The big picture: Facebook wants to take advantage of the recent surge in Internet traffic and high demand for gaming-related content on its platform to create a separate app that goes against the likes of Twitch, Mixer, and YouTube. The new service will come with a virtual currency called stars that people can buy with real money to pay their favorite streamers.

Facebook says more than 700 million users use its platform to play games, discuss on gaming groups, and to watch gameplay and other gaming-related content. According to Streamlabs & Stream Hatchet, Facebook Gaming saw a 236 percent year-over-year growth in usage for Q1 2020, and people watched over 550 million hours of content during those three months.

If you compare that with YouTube Gaming Live and Twitch, who saw 1.1 billion hours and 3.1 billion hours respectively, it looks a lot less impressive.

Facebook knows this, so it's launching a dedicated app called Facebook Gaming to take on Amazon, Microsoft, and Google's streaming platforms.

The new app has been in the works for the past 18 months, and was originally planned for release sometime in June, but the recent lockdown measures have pushed the company to expedite it, so that it may take advantage of the recent surge in Internet traffic. This will be just one more reason for Internet giants to bolster the vast infrastructure that makes it all possible.

Facebook Gaming promises to make it easier to create and consume video gameplay. For instance, a feature called Go Live will let people upload streams with as little friction as possible and pin them on their personal pages, so that friends can join them easily.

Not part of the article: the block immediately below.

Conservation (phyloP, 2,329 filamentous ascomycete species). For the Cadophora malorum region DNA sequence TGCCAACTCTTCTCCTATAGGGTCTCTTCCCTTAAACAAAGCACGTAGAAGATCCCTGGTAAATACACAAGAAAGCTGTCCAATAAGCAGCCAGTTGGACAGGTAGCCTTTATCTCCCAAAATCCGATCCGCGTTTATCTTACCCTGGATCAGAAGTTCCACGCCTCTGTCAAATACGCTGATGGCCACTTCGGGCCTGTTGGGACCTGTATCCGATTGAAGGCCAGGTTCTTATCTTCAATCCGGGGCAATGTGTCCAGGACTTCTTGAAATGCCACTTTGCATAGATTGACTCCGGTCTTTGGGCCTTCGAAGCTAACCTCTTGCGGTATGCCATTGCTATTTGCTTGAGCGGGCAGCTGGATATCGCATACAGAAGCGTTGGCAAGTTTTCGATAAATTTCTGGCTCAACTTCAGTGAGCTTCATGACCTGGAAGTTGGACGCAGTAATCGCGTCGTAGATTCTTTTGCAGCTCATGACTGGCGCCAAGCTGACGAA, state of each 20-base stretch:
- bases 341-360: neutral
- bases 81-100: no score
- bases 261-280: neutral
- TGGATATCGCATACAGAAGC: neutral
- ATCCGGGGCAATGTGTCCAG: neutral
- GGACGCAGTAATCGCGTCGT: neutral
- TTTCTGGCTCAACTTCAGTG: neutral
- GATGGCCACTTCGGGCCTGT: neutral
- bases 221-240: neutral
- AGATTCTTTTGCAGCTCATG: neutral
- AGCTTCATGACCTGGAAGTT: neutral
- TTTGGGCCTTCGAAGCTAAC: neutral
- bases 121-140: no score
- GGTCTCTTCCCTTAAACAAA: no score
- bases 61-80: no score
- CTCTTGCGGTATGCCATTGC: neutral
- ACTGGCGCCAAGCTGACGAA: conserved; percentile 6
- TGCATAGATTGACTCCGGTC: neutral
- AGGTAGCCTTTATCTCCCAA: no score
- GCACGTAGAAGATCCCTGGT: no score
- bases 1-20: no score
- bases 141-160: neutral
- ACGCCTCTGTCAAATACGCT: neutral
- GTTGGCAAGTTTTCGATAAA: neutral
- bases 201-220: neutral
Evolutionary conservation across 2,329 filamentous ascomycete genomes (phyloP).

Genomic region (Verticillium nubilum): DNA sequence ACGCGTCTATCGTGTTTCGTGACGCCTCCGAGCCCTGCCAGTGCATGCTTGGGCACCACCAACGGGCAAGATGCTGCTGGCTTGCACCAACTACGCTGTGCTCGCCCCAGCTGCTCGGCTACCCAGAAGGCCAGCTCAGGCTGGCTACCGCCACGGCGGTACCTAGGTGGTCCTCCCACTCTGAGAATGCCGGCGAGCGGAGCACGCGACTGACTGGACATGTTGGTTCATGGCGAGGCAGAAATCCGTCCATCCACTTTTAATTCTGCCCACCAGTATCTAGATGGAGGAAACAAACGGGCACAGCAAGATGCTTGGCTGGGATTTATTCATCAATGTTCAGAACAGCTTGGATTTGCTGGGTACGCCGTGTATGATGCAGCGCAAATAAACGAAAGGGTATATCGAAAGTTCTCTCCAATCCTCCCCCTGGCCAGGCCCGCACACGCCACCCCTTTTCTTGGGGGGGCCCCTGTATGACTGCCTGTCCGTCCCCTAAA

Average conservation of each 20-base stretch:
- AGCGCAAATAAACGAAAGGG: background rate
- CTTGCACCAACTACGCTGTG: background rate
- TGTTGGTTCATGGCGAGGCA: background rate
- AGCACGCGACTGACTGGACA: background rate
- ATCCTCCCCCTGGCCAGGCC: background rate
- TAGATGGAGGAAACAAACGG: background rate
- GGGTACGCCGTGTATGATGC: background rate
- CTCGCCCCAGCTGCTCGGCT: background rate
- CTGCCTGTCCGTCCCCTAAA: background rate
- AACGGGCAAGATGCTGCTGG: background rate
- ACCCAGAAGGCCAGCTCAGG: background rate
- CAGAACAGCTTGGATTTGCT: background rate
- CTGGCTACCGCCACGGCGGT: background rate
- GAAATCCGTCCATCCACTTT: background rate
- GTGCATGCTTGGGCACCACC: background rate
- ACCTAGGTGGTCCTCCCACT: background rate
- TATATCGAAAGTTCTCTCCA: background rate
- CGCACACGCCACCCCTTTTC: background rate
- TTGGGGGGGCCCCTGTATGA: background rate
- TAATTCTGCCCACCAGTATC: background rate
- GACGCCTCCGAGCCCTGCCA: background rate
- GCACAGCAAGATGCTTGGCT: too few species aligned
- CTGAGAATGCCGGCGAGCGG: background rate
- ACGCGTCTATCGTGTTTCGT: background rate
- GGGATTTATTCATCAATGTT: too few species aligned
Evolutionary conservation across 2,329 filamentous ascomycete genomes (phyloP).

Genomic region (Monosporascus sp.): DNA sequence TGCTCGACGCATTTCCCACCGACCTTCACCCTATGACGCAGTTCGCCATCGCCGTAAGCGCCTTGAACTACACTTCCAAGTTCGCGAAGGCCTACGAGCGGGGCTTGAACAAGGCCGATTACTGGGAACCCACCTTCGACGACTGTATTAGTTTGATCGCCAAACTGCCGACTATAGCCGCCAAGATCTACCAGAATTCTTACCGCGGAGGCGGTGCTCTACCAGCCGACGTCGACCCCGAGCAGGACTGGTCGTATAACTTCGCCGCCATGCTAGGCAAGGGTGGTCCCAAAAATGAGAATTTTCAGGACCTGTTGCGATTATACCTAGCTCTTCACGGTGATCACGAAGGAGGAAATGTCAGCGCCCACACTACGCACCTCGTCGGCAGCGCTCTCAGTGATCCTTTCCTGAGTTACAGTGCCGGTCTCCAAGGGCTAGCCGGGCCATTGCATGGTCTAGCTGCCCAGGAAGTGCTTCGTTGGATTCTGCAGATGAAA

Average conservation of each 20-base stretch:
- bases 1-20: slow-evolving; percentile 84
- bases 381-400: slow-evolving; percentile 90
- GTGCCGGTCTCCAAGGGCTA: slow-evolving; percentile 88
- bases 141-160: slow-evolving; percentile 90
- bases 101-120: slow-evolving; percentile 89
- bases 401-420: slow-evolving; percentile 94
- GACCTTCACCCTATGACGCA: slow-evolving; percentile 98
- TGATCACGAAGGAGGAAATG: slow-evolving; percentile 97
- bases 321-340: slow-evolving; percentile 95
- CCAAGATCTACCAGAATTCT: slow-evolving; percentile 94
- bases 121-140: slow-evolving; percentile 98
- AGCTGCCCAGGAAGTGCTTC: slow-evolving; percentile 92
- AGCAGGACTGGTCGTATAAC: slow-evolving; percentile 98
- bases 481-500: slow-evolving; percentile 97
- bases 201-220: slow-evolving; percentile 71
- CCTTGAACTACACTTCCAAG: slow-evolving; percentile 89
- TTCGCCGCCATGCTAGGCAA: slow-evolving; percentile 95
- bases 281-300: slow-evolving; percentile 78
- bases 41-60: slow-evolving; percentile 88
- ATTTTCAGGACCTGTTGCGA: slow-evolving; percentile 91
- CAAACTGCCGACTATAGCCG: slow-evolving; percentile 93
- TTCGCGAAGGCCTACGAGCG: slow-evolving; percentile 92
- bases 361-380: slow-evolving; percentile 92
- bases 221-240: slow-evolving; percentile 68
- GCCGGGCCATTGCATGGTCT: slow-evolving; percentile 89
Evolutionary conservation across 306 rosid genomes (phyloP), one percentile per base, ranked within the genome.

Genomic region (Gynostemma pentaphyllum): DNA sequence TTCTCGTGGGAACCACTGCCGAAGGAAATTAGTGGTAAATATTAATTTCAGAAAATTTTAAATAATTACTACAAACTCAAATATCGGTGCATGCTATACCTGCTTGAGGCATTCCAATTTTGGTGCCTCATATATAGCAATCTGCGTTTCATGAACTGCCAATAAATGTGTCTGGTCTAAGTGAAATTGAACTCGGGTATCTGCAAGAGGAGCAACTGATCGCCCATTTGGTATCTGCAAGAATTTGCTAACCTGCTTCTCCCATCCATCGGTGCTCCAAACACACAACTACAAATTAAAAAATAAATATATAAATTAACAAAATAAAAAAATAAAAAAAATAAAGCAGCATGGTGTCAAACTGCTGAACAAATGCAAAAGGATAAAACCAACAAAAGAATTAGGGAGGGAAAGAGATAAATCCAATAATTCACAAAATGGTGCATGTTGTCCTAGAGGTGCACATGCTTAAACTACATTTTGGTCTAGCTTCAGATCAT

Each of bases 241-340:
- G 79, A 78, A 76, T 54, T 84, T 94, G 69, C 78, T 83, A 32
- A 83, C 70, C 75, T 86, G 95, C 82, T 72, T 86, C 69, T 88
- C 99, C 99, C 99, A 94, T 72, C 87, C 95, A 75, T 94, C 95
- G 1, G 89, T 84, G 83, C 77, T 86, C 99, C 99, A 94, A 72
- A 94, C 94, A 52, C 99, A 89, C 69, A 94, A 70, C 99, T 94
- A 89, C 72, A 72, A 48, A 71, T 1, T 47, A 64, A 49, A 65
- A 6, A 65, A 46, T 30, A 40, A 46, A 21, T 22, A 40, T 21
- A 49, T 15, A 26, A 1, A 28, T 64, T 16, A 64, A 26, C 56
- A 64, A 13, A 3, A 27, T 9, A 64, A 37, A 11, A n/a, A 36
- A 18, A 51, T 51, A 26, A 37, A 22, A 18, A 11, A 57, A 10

The company says the new service won't have ads, and instead will allow content creators to monetize their content using something called the "Level Up" program. The way this works is that people can purchase tokens called "stars" and use them to pay their favorite streamers. For each star you send a content creator, Facebook pays them $0.01, which can quickly add up based on how much people value your content and how many of them choose to watch it.

Facebook VP of gaming Vivek Sharma told the New York Times that the reason for making a dedicated mobile app is that it doesn't want to be "the background window in a Chrome tab while someone is doing their homework or doing something else." The company believes there's a lot more value in having users focus their attention on a stream, which makes them more likely to engage with it.

This could prove to be a good strategy if Facebook Gaming is able to attract people whose primary computing device is a smartphone, such as people in the developing world. Twitch already has a stranglehold on the desktop audience, a position which has proven difficult to challenge even for giants like Microsoft and Google.

The new app is already available on Google Play, with the iOS version pending approval on Apple's App Store.